This guest post is from Andy Creak. Andy is the co-founder and director at the DIY investment platform rplan. He is passionate about helping self-investors make better financial decisions and turning the UK financial services industry on its head.
As the years of my life go by, I’ve been putting more and more effort to stay in a good physical shape. During my recent 6 a.m. jog around the woods I had a light-bulb moment when I realised that our bodies and investment portfolios are very much alike. It’s simple: my portfolio’s fitness depends on how much exercise it gets, just like my body. So, I devised a workout for my portfolio. Following my 6 Investment Workouts routine should help you get your portfolio back in shape.
1. Warming up: Figure out what you’re paying for your investments
Cheaper investments aren’t always better. In many cases, passive funds are a great option, but in others (such as emerging markets), actively managed funds can do much better. However, there’s no denying that excessive charges consume the performance of your funds. I tend to look at the charges on my funds from a two-level perspective:
As with other goods and services, when choosing an investment broker, you should make sure that you get good value for money. Things to consider:
- Figure out how much your provider is charging for holding your portfolio. The charges will most likely include: initial fees, admin fees, dealing fees, ongoing commission and sometimes exit/account closure fees.
- Use comparison tools or spend some of your time on researching alternatives, which may give you better value for your money.
If you decide to go for the more pricey platform, make sure that you understand what additional services you are getting from them that make them worth the money
For the purpose of this post, I shall focus on mutual funds, however this also applies to ETFs (though shares work differently.) The charges for different funds can vary widely. I tend to follow a simple rule: if a fund has higher charges, I look for a justification in better-than-average performance. It’s also worth keeping an eye out for other charges such as the performance fee (if the investment outperforms its target) or initial fees (very rare these days).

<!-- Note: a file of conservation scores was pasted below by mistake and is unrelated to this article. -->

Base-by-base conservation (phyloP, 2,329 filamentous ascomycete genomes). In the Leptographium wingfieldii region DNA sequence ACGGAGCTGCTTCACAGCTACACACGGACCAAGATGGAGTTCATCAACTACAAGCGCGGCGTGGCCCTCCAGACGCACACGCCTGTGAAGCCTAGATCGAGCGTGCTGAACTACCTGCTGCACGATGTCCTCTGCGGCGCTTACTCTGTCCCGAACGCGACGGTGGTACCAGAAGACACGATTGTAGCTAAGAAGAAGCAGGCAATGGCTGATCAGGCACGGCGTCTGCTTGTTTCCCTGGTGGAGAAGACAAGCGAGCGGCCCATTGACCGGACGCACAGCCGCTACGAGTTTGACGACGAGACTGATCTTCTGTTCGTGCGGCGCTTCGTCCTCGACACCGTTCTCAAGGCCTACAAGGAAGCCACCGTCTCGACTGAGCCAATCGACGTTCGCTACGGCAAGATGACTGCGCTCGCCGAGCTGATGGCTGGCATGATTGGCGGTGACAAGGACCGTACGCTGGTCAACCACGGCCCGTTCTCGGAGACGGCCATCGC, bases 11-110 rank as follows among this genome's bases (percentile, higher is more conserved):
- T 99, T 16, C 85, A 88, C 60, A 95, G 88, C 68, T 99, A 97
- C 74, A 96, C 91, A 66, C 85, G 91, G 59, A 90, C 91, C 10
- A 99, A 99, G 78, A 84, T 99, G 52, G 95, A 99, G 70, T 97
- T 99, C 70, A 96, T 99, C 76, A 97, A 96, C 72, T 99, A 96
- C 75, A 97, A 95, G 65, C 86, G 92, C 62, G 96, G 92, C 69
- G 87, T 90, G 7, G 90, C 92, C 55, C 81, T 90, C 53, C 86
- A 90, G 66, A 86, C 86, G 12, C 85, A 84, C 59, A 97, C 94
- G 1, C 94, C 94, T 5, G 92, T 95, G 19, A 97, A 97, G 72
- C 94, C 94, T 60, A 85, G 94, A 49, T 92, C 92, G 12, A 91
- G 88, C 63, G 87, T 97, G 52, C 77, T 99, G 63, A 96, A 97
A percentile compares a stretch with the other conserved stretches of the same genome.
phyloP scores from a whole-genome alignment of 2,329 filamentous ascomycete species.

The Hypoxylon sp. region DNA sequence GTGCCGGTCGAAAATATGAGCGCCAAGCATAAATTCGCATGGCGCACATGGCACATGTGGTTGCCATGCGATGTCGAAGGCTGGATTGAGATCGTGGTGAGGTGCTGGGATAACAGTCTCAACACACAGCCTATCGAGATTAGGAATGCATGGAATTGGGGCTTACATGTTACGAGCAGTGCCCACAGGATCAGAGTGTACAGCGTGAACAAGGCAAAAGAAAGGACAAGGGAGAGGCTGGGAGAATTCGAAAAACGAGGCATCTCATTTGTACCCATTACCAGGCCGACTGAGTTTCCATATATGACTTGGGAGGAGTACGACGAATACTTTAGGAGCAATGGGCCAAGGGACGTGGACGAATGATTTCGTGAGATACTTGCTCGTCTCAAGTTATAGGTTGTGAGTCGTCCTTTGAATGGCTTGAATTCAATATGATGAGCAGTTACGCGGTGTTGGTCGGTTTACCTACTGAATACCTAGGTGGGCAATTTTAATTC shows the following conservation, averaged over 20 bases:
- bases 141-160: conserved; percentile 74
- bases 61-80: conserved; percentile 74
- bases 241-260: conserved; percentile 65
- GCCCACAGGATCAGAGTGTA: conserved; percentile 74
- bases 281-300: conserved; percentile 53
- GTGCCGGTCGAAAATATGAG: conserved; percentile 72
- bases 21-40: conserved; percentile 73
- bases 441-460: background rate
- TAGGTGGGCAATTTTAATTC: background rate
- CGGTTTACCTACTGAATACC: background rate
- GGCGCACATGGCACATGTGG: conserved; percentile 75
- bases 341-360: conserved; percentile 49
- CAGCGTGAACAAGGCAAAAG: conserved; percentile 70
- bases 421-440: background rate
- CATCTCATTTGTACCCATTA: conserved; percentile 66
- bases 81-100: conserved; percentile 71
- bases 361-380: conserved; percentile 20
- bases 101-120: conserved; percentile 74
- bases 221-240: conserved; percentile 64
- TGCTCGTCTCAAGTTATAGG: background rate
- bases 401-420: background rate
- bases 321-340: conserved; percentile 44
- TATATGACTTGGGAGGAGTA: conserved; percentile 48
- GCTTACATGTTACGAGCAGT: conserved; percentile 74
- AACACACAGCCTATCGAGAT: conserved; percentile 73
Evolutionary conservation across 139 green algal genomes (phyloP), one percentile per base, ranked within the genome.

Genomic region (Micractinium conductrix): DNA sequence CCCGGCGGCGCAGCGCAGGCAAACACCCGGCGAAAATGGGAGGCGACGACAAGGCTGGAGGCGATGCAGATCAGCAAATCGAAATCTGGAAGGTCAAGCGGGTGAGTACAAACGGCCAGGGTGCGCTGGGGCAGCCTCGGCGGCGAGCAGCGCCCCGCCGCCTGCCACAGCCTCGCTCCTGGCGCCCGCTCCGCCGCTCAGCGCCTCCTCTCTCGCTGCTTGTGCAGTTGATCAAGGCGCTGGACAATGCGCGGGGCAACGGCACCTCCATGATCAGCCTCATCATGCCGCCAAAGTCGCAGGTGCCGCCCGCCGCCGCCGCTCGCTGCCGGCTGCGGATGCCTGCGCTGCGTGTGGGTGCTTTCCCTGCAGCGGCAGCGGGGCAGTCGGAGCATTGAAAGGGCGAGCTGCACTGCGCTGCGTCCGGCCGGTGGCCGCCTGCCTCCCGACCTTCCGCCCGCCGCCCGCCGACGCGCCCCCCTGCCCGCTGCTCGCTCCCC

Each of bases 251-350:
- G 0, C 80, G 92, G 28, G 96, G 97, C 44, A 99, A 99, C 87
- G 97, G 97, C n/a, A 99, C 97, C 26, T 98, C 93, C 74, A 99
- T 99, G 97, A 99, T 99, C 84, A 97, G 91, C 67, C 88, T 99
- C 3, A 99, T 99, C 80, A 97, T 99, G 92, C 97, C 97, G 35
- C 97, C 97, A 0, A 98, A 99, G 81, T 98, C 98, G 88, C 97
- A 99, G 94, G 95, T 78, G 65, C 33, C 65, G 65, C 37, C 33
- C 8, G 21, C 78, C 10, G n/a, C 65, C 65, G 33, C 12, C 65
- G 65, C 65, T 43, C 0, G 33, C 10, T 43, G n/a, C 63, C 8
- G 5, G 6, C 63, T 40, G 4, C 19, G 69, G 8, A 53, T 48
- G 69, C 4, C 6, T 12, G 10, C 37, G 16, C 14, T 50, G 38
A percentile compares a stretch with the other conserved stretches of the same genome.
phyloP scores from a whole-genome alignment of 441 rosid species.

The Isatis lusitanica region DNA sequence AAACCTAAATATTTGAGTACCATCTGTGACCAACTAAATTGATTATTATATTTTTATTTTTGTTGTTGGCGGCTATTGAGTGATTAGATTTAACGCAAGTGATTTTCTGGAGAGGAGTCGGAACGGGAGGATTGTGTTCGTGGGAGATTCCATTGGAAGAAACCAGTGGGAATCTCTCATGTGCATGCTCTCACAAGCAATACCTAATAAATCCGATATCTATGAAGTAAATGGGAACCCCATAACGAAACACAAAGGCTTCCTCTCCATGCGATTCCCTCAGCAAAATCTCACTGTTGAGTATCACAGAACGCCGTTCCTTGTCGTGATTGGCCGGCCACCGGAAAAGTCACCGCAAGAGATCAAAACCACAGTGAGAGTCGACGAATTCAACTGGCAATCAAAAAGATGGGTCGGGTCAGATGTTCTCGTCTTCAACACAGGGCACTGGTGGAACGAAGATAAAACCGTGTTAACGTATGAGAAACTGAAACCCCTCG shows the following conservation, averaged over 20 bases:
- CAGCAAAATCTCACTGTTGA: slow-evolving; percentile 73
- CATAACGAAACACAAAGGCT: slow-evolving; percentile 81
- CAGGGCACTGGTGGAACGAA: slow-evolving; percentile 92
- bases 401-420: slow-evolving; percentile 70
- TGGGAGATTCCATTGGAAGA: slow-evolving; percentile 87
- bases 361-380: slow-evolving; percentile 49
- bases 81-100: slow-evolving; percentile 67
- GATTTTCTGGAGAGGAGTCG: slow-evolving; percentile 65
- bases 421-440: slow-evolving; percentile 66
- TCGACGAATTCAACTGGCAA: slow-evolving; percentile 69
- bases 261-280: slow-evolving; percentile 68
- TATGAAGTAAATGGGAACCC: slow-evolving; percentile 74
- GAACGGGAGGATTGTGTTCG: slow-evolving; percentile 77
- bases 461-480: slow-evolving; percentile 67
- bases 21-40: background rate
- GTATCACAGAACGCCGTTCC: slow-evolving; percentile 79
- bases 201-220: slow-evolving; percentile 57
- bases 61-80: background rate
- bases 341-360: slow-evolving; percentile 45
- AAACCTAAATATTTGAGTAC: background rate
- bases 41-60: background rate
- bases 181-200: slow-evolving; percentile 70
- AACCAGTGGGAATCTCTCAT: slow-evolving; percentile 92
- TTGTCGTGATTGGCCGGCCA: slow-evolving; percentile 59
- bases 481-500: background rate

2. Push ups: Establish your risk level
The correlation between risk and reward is one of the foundations of investing; the more risk you’re prepared to take, the greater the chance of higher investment returns or losses. On the contrary, the chances of big returns are as limited as your risk tolerance. I tend to use volatility to assess the risk of my portfolios.
Once you establish how much risk you are willing to take, your investment goal and the time horizon to achieve it, you should check whether the funds in your portfolio actually give you the risk level you set out for. In some cases, I had found that I wanted a low to medium level of
risk, but the funds in my portfolio were anything but. Make sure to adjust its overall risk level by adding (or switching to) more/less risky alternatives.
3. Squats: Work out your target asset allocation